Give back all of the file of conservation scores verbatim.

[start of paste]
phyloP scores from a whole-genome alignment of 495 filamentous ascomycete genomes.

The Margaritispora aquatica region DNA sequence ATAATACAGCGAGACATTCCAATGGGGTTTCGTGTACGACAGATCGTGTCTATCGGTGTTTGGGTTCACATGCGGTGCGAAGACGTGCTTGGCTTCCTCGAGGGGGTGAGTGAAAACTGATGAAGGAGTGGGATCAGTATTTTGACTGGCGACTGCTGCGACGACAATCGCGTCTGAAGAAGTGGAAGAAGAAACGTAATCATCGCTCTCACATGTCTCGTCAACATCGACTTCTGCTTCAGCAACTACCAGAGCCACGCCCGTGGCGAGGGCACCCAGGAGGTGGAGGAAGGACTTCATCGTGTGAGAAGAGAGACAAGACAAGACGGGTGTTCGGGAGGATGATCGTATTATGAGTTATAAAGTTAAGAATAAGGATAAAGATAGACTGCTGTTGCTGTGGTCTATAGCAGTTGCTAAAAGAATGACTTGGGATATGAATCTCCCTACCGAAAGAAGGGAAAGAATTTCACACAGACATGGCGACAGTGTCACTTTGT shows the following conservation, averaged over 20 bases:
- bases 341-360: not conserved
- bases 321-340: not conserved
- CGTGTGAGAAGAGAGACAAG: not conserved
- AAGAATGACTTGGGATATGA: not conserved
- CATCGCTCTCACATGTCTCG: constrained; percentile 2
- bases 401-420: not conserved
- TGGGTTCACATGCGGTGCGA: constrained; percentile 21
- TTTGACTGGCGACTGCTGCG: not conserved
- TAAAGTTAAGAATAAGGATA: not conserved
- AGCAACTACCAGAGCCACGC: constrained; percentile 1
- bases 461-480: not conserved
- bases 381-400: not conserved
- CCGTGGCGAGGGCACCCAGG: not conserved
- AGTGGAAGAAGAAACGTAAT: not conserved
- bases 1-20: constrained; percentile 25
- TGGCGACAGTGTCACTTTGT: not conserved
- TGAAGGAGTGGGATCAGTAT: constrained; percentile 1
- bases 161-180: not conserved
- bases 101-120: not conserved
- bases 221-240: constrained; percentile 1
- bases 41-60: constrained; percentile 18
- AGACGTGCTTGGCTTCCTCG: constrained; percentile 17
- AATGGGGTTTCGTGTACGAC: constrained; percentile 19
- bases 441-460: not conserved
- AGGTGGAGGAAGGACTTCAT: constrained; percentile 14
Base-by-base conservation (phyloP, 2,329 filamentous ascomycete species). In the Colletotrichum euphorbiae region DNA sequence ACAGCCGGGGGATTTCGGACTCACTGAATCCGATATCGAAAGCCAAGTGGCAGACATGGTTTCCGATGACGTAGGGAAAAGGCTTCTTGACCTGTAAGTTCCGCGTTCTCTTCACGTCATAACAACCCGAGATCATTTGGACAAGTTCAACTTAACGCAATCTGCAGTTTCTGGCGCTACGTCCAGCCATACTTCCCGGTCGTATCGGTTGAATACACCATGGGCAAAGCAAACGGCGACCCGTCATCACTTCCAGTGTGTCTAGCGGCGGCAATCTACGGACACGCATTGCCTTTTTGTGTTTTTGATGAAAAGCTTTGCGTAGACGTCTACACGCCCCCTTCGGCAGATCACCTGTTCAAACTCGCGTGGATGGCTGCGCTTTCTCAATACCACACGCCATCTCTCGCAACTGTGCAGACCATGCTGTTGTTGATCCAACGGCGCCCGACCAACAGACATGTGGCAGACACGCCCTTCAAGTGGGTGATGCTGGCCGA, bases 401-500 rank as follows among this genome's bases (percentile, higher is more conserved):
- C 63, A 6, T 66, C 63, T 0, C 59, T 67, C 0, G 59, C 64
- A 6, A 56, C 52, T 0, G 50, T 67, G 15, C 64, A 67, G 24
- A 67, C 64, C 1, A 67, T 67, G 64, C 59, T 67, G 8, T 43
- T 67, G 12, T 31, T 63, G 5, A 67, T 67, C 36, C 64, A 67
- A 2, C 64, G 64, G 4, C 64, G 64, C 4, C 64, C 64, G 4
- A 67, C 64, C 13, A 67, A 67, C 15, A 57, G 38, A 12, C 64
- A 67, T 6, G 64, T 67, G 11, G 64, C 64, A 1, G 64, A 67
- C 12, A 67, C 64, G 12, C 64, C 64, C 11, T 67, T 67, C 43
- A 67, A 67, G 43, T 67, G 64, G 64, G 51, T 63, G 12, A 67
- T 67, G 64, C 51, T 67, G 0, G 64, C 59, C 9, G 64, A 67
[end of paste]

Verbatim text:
phyloP scores from a whole-genome alignment of 495 filamentous ascomycete genomes.

The Margaritispora aquatica region DNA sequence ATAATACAGCGAGACATTCCAATGGGGTTTCGTGTACGACAGATCGTGTCTATCGGTGTTTGGGTTCACATGCGGTGCGAAGACGTGCTTGGCTTCCTCGAGGGGGTGAGTGAAAACTGATGAAGGAGTGGGATCAGTATTTTGACTGGCGACTGCTGCGACGACAATCGCGTCTGAAGAAGTGGAAGAAGAAACGTAATCATCGCTCTCACATGTCTCGTCAACATCGACTTCTGCTTCAGCAACTACCAGAGCCACGCCCGTGGCGAGGGCACCCAGGAGGTGGAGGAAGGACTTCATCGTGTGAGAAGAGAGACAAGACAAGACGGGTGTTCGGGAGGATGATCGTATTATGAGTTATAAAGTTAAGAATAAGGATAAAGATAGACTGCTGTTGCTGTGGTCTATAGCAGTTGCTAAAAGAATGACTTGGGATATGAATCTCCCTACCGAAAGAAGGGAAAGAATTTCACACAGACATGGCGACAGTGTCACTTTGT shows the following conservation, averaged over 20 bases:
- bases 341-360: not conserved
- bases 321-340: not conserved
- CGTGTGAGAAGAGAGACAAG: not conserved
- AAGAATGACTTGGGATATGA: not conserved
- CATCGCTCTCACATGTCTCG: constrained; percentile 2
- bases 401-420: not conserved
- TGGGTTCACATGCGGTGCGA: constrained; percentile 21
- TTTGACTGGCGACTGCTGCG: not conserved
- TAAAGTTAAGAATAAGGATA: not conserved
- AGCAACTACCAGAGCCACGC: constrained; percentile 1
- bases 461-480: not conserved
- bases 381-400: not conserved
- CCGTGGCGAGGGCACCCAGG: not conserved
- AGTGGAAGAAGAAACGTAAT: not conserved
- bases 1-20: constrained; percentile 25
- TGGCGACAGTGTCACTTTGT: not conserved
- TGAAGGAGTGGGATCAGTAT: constrained; percentile 1
- bases 161-180: not conserved
- bases 101-120: not conserved
- bases 221-240: constrained; percentile 1
- bases 41-60: constrained; percentile 18
- AGACGTGCTTGGCTTCCTCG: constrained; percentile 17
- AATGGGGTTTCGTGTACGAC: constrained; percentile 19
- bases 441-460: not conserved
- AGGTGGAGGAAGGACTTCAT: constrained; percentile 14
Base-by-base conservation (phyloP, 2,329 filamentous ascomycete species). In the Colletotrichum euphorbiae region DNA sequence ACAGCCGGGGGATTTCGGACTCACTGAATCCGATATCGAAAGCCAAGTGGCAGACATGGTTTCCGATGACGTAGGGAAAAGGCTTCTTGACCTGTAAGTTCCGCGTTCTCTTCACGTCATAACAACCCGAGATCATTTGGACAAGTTCAACTTAACGCAATCTGCAGTTTCTGGCGCTACGTCCAGCCATACTTCCCGGTCGTATCGGTTGAATACACCATGGGCAAAGCAAACGGCGACCCGTCATCACTTCCAGTGTGTCTAGCGGCGGCAATCTACGGACACGCATTGCCTTTTTGTGTTTTTGATGAAAAGCTTTGCGTAGACGTCTACACGCCCCCTTCGGCAGATCACCTGTTCAAACTCGCGTGGATGGCTGCGCTTTCTCAATACCACACGCCATCTCTCGCAACTGTGCAGACCATGCTGTTGTTGATCCAACGGCGCCCGACCAACAGACATGTGGCAGACACGCCCTTCAAGTGGGTGATGCTGGCCGA, bases 401-500 rank as follows among this genome's bases (percentile, higher is more conserved):
- C 63, A 6, T 66, C 63, T 0, C 59, T 67, C 0, G 59, C 64
- A 6, A 56, C 52, T 0, G 50, T 67, G 15, C 64, A 67, G 24
- A 67, C 64, C 1, A 67, T 67, G 64, C 59, T 67, G 8, T 43
- T 67, G 12, T 31, T 63, G 5, A 67, T 67, C 36, C 64, A 67
- A 2, C 64, G 64, G 4, C 64, G 64, C 4, C 64, C 64, G 4
- A 67, C 64, C 13, A 67, A 67, C 15, A 57, G 38, A 12, C 64
- A 67, T 6, G 64, T 67, G 11, G 64, C 64, A 1, G 64, A 67
- C 12, A 67, C 64, G 12, C 64, C 64, C 11, T 67, T 67, C 43
- A 67, A 67, G 43, T 67, G 64, G 64, G 51, T 63, G 12, A 67
- T 67, G 64, C 51, T 67, G 0, G 64, C 59, C 9, G 64, A 67